Defense strategies against hypoxia and hypothermia

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Science  17 Jan 1986:
Vol. 231, Issue 4735, pp. 234-241
DOI: 10.1126/science.2417316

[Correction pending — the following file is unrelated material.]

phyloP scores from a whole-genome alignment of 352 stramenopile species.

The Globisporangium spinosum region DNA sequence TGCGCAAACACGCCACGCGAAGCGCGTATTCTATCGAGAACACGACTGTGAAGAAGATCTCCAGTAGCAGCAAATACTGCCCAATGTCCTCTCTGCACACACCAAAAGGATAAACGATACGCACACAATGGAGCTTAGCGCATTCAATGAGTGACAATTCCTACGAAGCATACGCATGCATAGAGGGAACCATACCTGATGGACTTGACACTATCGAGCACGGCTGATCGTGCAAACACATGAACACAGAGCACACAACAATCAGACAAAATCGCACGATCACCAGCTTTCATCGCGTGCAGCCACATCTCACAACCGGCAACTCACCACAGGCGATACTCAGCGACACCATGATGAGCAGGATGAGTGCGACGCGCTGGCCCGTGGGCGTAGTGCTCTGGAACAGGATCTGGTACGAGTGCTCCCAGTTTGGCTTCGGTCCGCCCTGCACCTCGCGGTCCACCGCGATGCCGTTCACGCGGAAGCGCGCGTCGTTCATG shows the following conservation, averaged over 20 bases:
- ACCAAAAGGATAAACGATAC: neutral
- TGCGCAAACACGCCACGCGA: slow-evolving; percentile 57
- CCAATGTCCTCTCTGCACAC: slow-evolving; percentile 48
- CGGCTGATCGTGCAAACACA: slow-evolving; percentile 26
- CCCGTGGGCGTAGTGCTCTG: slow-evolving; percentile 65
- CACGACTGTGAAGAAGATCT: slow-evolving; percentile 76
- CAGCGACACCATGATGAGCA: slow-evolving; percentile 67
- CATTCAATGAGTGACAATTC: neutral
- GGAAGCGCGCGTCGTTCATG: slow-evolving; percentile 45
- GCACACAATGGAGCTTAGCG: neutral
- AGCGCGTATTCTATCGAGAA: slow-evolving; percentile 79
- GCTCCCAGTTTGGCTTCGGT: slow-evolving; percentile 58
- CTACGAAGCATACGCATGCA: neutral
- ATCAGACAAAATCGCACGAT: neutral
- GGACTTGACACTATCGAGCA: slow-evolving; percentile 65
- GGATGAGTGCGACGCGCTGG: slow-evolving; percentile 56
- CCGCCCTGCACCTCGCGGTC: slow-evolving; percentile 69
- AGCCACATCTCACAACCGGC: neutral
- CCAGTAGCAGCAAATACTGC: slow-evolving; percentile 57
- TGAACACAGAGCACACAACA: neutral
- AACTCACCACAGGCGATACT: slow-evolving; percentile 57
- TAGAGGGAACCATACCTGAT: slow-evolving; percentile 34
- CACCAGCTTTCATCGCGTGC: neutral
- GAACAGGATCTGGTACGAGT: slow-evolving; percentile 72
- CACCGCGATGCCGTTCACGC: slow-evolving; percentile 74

Because aerobic metabolic rates decrease in hypoxia-sensitive cells under oxygen-limiting conditions, the demand for glucose or glycogen for anaerobic glycolysis may rise drastically as a means of making up for the energetic shortfall. However, ion and electrical potentials typically cannot be sustained because of energy insufficiency and high membrane permeabilities; therefore metabolic and membrane functions in effect become decoupled. In hypoxia-tolerant animals, these problems are resolved through a number of biochemical and physiological mechanisms; of these metabolic arrest and stabilized membrane functions are the most effective strategies for extending tolerance to hypoxia. Metabolic arrest is achieved by means of a reversed or negative Pasteur effect (reduced or unchanging glycolytic flux at reduced O2 availability); and coupling of metabolic and membrane function is achievable, in spite of the lower energy turnover rates, by maintaining membranes of low permeability (probably via reduced densities of ion-specific channels). The possibility of combining metabolic arrest with channel arrest has been recognized as an intervention strategy. To date, the success of this strategy has been minimal, mainly because depression of metabolism through cold is the usual arrest mechanism used, and hypothermia in itself perturbs controlled cell function in most endotherms.

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